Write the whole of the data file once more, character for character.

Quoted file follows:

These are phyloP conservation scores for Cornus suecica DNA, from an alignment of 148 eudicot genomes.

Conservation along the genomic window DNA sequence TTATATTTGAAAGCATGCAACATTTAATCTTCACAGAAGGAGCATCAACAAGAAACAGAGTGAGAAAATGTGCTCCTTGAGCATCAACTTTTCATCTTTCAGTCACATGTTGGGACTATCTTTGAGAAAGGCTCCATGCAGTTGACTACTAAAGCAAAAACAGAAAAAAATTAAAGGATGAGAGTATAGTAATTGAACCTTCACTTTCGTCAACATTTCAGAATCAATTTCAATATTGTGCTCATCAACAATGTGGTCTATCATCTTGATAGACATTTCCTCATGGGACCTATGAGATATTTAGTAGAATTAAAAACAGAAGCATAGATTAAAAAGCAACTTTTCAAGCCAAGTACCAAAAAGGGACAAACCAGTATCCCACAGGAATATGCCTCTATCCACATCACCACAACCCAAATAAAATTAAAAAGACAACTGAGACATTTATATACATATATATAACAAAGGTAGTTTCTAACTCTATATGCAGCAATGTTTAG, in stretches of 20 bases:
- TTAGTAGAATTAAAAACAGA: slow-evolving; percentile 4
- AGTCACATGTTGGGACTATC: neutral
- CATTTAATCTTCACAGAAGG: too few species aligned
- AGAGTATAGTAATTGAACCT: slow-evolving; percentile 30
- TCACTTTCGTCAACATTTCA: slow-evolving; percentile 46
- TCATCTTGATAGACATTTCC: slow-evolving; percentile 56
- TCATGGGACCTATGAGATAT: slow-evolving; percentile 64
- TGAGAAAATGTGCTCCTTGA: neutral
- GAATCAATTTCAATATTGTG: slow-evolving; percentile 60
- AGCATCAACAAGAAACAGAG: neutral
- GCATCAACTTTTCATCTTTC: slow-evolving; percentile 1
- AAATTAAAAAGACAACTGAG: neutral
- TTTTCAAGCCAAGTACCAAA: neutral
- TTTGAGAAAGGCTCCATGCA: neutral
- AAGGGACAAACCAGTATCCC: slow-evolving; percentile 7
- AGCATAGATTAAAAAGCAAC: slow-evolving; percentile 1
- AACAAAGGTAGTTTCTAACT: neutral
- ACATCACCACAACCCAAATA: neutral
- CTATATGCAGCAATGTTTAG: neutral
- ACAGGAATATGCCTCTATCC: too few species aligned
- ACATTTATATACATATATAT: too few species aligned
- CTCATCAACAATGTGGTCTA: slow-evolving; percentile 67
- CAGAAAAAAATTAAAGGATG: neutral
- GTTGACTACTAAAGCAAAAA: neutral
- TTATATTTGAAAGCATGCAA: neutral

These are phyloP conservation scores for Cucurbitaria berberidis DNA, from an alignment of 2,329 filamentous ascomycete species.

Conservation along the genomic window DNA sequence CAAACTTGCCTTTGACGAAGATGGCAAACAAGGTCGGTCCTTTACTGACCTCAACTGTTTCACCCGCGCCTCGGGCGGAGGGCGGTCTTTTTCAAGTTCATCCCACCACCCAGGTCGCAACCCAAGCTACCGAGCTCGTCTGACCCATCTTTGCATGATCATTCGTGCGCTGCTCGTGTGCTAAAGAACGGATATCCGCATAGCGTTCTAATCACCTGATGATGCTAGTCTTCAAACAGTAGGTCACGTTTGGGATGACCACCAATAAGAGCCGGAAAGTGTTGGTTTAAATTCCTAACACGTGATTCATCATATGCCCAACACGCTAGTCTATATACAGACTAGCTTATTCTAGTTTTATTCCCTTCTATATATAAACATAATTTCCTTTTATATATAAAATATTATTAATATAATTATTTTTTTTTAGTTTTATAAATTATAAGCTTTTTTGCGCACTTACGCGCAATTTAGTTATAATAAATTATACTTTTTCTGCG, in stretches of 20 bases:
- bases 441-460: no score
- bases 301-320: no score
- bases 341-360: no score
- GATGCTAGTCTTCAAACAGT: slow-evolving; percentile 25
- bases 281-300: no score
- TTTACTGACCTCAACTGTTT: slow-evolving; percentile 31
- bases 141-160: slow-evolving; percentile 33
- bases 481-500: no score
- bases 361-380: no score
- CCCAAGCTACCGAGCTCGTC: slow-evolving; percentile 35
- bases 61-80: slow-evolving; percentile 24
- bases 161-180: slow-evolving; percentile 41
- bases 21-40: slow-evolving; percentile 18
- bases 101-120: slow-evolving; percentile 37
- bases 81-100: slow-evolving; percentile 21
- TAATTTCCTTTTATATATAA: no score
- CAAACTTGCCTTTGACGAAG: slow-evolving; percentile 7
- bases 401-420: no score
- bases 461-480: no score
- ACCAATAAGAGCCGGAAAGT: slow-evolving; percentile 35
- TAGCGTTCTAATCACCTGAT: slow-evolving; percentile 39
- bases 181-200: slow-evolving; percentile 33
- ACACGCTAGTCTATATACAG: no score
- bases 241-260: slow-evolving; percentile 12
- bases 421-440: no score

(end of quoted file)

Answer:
These are phyloP conservation scores for Cornus suecica DNA, from an alignment of 148 eudicot genomes.

Conservation along the genomic window DNA sequence TTATATTTGAAAGCATGCAACATTTAATCTTCACAGAAGGAGCATCAACAAGAAACAGAGTGAGAAAATGTGCTCCTTGAGCATCAACTTTTCATCTTTCAGTCACATGTTGGGACTATCTTTGAGAAAGGCTCCATGCAGTTGACTACTAAAGCAAAAACAGAAAAAAATTAAAGGATGAGAGTATAGTAATTGAACCTTCACTTTCGTCAACATTTCAGAATCAATTTCAATATTGTGCTCATCAACAATGTGGTCTATCATCTTGATAGACATTTCCTCATGGGACCTATGAGATATTTAGTAGAATTAAAAACAGAAGCATAGATTAAAAAGCAACTTTTCAAGCCAAGTACCAAAAAGGGACAAACCAGTATCCCACAGGAATATGCCTCTATCCACATCACCACAACCCAAATAAAATTAAAAAGACAACTGAGACATTTATATACATATATATAACAAAGGTAGTTTCTAACTCTATATGCAGCAATGTTTAG, in stretches of 20 bases:
- TTAGTAGAATTAAAAACAGA: slow-evolving; percentile 4
- AGTCACATGTTGGGACTATC: neutral
- CATTTAATCTTCACAGAAGG: too few species aligned
- AGAGTATAGTAATTGAACCT: slow-evolving; percentile 30
- TCACTTTCGTCAACATTTCA: slow-evolving; percentile 46
- TCATCTTGATAGACATTTCC: slow-evolving; percentile 56
- TCATGGGACCTATGAGATAT: slow-evolving; percentile 64
- TGAGAAAATGTGCTCCTTGA: neutral
- GAATCAATTTCAATATTGTG: slow-evolving; percentile 60
- AGCATCAACAAGAAACAGAG: neutral
- GCATCAACTTTTCATCTTTC: slow-evolving; percentile 1
- AAATTAAAAAGACAACTGAG: neutral
- TTTTCAAGCCAAGTACCAAA: neutral
- TTTGAGAAAGGCTCCATGCA: neutral
- AAGGGACAAACCAGTATCCC: slow-evolving; percentile 7
- AGCATAGATTAAAAAGCAAC: slow-evolving; percentile 1
- AACAAAGGTAGTTTCTAACT: neutral
- ACATCACCACAACCCAAATA: neutral
- CTATATGCAGCAATGTTTAG: neutral
- ACAGGAATATGCCTCTATCC: too few species aligned
- ACATTTATATACATATATAT: too few species aligned
- CTCATCAACAATGTGGTCTA: slow-evolving; percentile 67
- CAGAAAAAAATTAAAGGATG: neutral
- GTTGACTACTAAAGCAAAAA: neutral
- TTATATTTGAAAGCATGCAA: neutral

These are phyloP conservation scores for Cucurbitaria berberidis DNA, from an alignment of 2,329 filamentous ascomycete species.

Conservation along the genomic window DNA sequence CAAACTTGCCTTTGACGAAGATGGCAAACAAGGTCGGTCCTTTACTGACCTCAACTGTTTCACCCGCGCCTCGGGCGGAGGGCGGTCTTTTTCAAGTTCATCCCACCACCCAGGTCGCAACCCAAGCTACCGAGCTCGTCTGACCCATCTTTGCATGATCATTCGTGCGCTGCTCGTGTGCTAAAGAACGGATATCCGCATAGCGTTCTAATCACCTGATGATGCTAGTCTTCAAACAGTAGGTCACGTTTGGGATGACCACCAATAAGAGCCGGAAAGTGTTGGTTTAAATTCCTAACACGTGATTCATCATATGCCCAACACGCTAGTCTATATACAGACTAGCTTATTCTAGTTTTATTCCCTTCTATATATAAACATAATTTCCTTTTATATATAAAATATTATTAATATAATTATTTTTTTTTAGTTTTATAAATTATAAGCTTTTTTGCGCACTTACGCGCAATTTAGTTATAATAAATTATACTTTTTCTGCG, in stretches of 20 bases:
- bases 441-460: no score
- bases 301-320: no score
- bases 341-360: no score
- GATGCTAGTCTTCAAACAGT: slow-evolving; percentile 25
- bases 281-300: no score
- TTTACTGACCTCAACTGTTT: slow-evolving; percentile 31
- bases 141-160: slow-evolving; percentile 33
- bases 481-500: no score
- bases 361-380: no score
- CCCAAGCTACCGAGCTCGTC: slow-evolving; percentile 35
- bases 61-80: slow-evolving; percentile 24
- bases 161-180: slow-evolving; percentile 41
- bases 21-40: slow-evolving; percentile 18
- bases 101-120: slow-evolving; percentile 37
- bases 81-100: slow-evolving; percentile 21
- TAATTTCCTTTTATATATAA: no score
- CAAACTTGCCTTTGACGAAG: slow-evolving; percentile 7
- bases 401-420: no score
- bases 461-480: no score
- ACCAATAAGAGCCGGAAAGT: slow-evolving; percentile 35
- TAGCGTTCTAATCACCTGAT: slow-evolving; percentile 39
- bases 181-200: slow-evolving; percentile 33
- ACACGCTAGTCTATATACAG: no score
- bases 241-260: slow-evolving; percentile 12
- bases 421-440: no score